The performance of 3D scanners is driven by the ever-increasing demands of the industry, resulting in solutions with increasingly powerful specifications. Among those specifications, resolution plays a significant part in the criteria of choice. Yet this apparently simple concept covers notions not quite so easily grasped.

Resolution defined

Resolution is the smallest distance between two points on a laser line. The resolution specified for a scanner is always measured at the top of the field of view – it is the best theoretical value. During actual scanning, this value is practically never achieved. A scanner’s resolution depends on the resolution of its camera, unless there is interpolation of points (see below).

Finer resolution for more details

Scanner resolution directly impacts the density of the data captured (cloud of points) and hence the detail of the part reproduced. Metrologists look for a high resolution in the following cases:

  • Scanning edges of thin parts
  • Scanning engravings
  • Scanning textures
  • Scanning rough surfaces

Starting with the launch of the Kreon Zephyr I scanner in 2003,
up to the present with Skyline Eyes,
resolution has quadrupled,
from 100 µm to 25 µm.

How the shape of the field of view impacts resolution

The shape of the field of view affects resolution (see diagrams). If the field of view is a trapezium with sharply inclined edges, resolution drops very quickly as the scan nears the bottom of the field. Generally speaking, the wider the laser line, the smaller the extent to which the theoretical resolution will be reached.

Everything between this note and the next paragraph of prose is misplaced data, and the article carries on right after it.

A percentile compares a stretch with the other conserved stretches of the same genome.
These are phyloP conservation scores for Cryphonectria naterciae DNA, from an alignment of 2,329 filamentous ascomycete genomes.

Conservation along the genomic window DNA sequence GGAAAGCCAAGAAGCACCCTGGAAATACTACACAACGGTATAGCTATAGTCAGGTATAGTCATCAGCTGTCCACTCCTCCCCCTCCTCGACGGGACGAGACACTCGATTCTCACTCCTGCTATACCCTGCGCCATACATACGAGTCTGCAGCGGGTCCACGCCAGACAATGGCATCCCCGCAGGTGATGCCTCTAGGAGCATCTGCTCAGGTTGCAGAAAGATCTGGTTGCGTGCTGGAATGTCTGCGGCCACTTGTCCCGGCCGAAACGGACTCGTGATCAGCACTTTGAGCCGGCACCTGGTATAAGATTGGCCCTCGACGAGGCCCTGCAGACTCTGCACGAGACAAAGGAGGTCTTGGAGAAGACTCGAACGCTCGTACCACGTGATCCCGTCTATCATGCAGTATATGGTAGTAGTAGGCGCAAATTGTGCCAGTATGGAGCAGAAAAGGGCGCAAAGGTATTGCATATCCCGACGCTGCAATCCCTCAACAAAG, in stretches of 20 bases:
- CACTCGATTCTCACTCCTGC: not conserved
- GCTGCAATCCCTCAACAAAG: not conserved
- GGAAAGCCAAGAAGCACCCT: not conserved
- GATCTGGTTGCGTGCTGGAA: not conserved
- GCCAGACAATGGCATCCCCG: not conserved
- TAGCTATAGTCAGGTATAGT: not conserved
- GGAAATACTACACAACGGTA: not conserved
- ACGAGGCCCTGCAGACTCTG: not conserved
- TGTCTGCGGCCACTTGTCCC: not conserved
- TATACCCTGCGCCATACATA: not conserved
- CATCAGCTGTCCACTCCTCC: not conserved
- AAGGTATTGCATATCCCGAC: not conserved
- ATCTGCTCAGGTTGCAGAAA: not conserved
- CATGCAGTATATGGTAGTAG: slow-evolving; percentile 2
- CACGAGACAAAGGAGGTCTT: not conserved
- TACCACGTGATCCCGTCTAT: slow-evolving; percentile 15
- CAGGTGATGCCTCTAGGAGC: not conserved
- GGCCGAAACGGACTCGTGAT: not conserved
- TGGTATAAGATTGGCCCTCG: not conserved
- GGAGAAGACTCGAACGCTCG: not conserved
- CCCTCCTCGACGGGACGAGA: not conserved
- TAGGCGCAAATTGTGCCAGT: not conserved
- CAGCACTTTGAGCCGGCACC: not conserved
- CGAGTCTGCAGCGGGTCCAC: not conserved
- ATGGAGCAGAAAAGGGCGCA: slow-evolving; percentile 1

Interpolated points?

Some scanners on the market, of limited camera resolution, compensate this lack by interpolating points. Interpolation means adding one or more calculated points between two points that have actually been scanned. These new virtual points are derived from the neighbouring points on the laser line. Compared to a scan without interpolation, and at equivalent resolution, the details appear more blurred on a scan with interpolated points. Nevertheless, this process enhances the results of scanners fitted with low-resolution cameras.

Not to be confused: resolution and precision

These two parameters do not reflect the same characteristics at all: precision describes the accuracy of points in space, while resolution refers to the density of points along a line. As these two do not correlate, a scanner can have low resolution but high precision, and vice versa.

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